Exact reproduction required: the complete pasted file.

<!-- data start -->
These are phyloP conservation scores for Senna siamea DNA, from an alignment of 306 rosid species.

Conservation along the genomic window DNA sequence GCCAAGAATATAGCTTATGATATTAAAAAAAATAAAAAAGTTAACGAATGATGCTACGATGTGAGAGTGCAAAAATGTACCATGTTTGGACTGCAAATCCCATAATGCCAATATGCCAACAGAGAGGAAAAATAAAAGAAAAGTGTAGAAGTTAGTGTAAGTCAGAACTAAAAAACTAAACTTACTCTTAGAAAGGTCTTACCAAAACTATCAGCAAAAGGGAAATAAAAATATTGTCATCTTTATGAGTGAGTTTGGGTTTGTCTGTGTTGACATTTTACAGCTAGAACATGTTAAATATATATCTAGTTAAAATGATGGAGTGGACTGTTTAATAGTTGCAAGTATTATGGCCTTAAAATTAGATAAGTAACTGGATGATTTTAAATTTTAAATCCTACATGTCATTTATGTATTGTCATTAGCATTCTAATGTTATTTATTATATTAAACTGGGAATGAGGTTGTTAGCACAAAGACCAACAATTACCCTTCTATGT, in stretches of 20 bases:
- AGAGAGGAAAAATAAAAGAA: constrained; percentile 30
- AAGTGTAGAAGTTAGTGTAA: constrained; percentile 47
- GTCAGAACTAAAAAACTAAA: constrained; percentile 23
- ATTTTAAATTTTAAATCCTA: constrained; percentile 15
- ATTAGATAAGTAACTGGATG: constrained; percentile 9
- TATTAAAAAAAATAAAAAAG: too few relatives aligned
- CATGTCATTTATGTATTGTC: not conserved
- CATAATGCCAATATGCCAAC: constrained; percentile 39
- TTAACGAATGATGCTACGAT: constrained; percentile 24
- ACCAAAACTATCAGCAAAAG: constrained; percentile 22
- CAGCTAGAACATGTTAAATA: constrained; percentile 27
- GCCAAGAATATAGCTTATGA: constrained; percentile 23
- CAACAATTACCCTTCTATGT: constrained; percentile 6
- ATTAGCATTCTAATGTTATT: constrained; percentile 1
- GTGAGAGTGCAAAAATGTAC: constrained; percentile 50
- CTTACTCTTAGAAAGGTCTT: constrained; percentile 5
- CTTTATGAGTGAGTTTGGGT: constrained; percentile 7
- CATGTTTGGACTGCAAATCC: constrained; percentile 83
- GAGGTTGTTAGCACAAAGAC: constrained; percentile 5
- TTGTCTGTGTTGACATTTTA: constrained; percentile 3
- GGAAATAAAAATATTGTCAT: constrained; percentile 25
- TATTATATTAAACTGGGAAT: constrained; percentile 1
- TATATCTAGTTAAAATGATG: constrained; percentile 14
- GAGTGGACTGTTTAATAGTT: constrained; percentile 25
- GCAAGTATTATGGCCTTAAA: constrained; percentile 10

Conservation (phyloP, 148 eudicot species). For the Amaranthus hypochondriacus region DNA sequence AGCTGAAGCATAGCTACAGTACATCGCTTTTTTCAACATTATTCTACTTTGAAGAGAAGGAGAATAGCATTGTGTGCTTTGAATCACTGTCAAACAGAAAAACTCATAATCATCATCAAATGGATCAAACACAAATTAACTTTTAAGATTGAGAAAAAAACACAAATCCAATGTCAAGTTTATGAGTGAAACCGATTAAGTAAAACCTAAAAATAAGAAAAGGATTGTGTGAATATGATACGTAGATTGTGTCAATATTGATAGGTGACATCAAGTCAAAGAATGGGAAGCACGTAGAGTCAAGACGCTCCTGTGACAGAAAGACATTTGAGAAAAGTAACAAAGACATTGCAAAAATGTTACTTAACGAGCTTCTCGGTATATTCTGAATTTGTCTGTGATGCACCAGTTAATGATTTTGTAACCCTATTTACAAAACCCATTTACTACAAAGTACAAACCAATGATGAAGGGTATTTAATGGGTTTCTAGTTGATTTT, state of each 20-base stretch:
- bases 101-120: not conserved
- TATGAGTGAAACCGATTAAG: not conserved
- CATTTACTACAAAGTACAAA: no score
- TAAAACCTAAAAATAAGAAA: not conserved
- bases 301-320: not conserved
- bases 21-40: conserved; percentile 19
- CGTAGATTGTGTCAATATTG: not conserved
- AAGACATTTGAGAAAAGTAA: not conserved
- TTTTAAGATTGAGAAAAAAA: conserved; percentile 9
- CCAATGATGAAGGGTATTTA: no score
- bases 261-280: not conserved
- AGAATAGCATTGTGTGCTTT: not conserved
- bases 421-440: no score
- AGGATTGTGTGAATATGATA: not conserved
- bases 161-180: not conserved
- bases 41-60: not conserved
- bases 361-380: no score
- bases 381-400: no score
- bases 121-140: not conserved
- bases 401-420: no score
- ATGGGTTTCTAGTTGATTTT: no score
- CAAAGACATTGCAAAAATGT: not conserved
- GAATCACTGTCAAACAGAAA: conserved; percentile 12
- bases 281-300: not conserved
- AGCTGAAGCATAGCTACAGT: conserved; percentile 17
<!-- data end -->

These are phyloP conservation scores for Senna siamea DNA, from an alignment of 306 rosid species.

Conservation along the genomic window DNA sequence GCCAAGAATATAGCTTATGATATTAAAAAAAATAAAAAAGTTAACGAATGATGCTACGATGTGAGAGTGCAAAAATGTACCATGTTTGGACTGCAAATCCCATAATGCCAATATGCCAACAGAGAGGAAAAATAAAAGAAAAGTGTAGAAGTTAGTGTAAGTCAGAACTAAAAAACTAAACTTACTCTTAGAAAGGTCTTACCAAAACTATCAGCAAAAGGGAAATAAAAATATTGTCATCTTTATGAGTGAGTTTGGGTTTGTCTGTGTTGACATTTTACAGCTAGAACATGTTAAATATATATCTAGTTAAAATGATGGAGTGGACTGTTTAATAGTTGCAAGTATTATGGCCTTAAAATTAGATAAGTAACTGGATGATTTTAAATTTTAAATCCTACATGTCATTTATGTATTGTCATTAGCATTCTAATGTTATTTATTATATTAAACTGGGAATGAGGTTGTTAGCACAAAGACCAACAATTACCCTTCTATGT, in stretches of 20 bases:
- AGAGAGGAAAAATAAAAGAA: constrained; percentile 30
- AAGTGTAGAAGTTAGTGTAA: constrained; percentile 47
- GTCAGAACTAAAAAACTAAA: constrained; percentile 23
- ATTTTAAATTTTAAATCCTA: constrained; percentile 15
- ATTAGATAAGTAACTGGATG: constrained; percentile 9
- TATTAAAAAAAATAAAAAAG: too few relatives aligned
- CATGTCATTTATGTATTGTC: not conserved
- CATAATGCCAATATGCCAAC: constrained; percentile 39
- TTAACGAATGATGCTACGAT: constrained; percentile 24
- ACCAAAACTATCAGCAAAAG: constrained; percentile 22
- CAGCTAGAACATGTTAAATA: constrained; percentile 27
- GCCAAGAATATAGCTTATGA: constrained; percentile 23
- CAACAATTACCCTTCTATGT: constrained; percentile 6
- ATTAGCATTCTAATGTTATT: constrained; percentile 1
- GTGAGAGTGCAAAAATGTAC: constrained; percentile 50
- CTTACTCTTAGAAAGGTCTT: constrained; percentile 5
- CTTTATGAGTGAGTTTGGGT: constrained; percentile 7
- CATGTTTGGACTGCAAATCC: constrained; percentile 83
- GAGGTTGTTAGCACAAAGAC: constrained; percentile 5
- TTGTCTGTGTTGACATTTTA: constrained; percentile 3
- GGAAATAAAAATATTGTCAT: constrained; percentile 25
- TATTATATTAAACTGGGAAT: constrained; percentile 1
- TATATCTAGTTAAAATGATG: constrained; percentile 14
- GAGTGGACTGTTTAATAGTT: constrained; percentile 25
- GCAAGTATTATGGCCTTAAA: constrained; percentile 10

Conservation (phyloP, 148 eudicot species). For the Amaranthus hypochondriacus region DNA sequence AGCTGAAGCATAGCTACAGTACATCGCTTTTTTCAACATTATTCTACTTTGAAGAGAAGGAGAATAGCATTGTGTGCTTTGAATCACTGTCAAACAGAAAAACTCATAATCATCATCAAATGGATCAAACACAAATTAACTTTTAAGATTGAGAAAAAAACACAAATCCAATGTCAAGTTTATGAGTGAAACCGATTAAGTAAAACCTAAAAATAAGAAAAGGATTGTGTGAATATGATACGTAGATTGTGTCAATATTGATAGGTGACATCAAGTCAAAGAATGGGAAGCACGTAGAGTCAAGACGCTCCTGTGACAGAAAGACATTTGAGAAAAGTAACAAAGACATTGCAAAAATGTTACTTAACGAGCTTCTCGGTATATTCTGAATTTGTCTGTGATGCACCAGTTAATGATTTTGTAACCCTATTTACAAAACCCATTTACTACAAAGTACAAACCAATGATGAAGGGTATTTAATGGGTTTCTAGTTGATTTT, state of each 20-base stretch:
- bases 101-120: not conserved
- TATGAGTGAAACCGATTAAG: not conserved
- CATTTACTACAAAGTACAAA: no score
- TAAAACCTAAAAATAAGAAA: not conserved
- bases 301-320: not conserved
- bases 21-40: conserved; percentile 19
- CGTAGATTGTGTCAATATTG: not conserved
- AAGACATTTGAGAAAAGTAA: not conserved
- TTTTAAGATTGAGAAAAAAA: conserved; percentile 9
- CCAATGATGAAGGGTATTTA: no score
- bases 261-280: not conserved
- AGAATAGCATTGTGTGCTTT: not conserved
- bases 421-440: no score
- AGGATTGTGTGAATATGATA: not conserved
- bases 161-180: not conserved
- bases 41-60: not conserved
- bases 361-380: no score
- bases 381-400: no score
- bases 121-140: not conserved
- bases 401-420: no score
- ATGGGTTTCTAGTTGATTTT: no score
- CAAAGACATTGCAAAAATGT: not conserved
- GAATCACTGTCAAACAGAAA: conserved; percentile 12
- bases 281-300: not conserved
- AGCTGAAGCATAGCTACAGT: conserved; percentile 17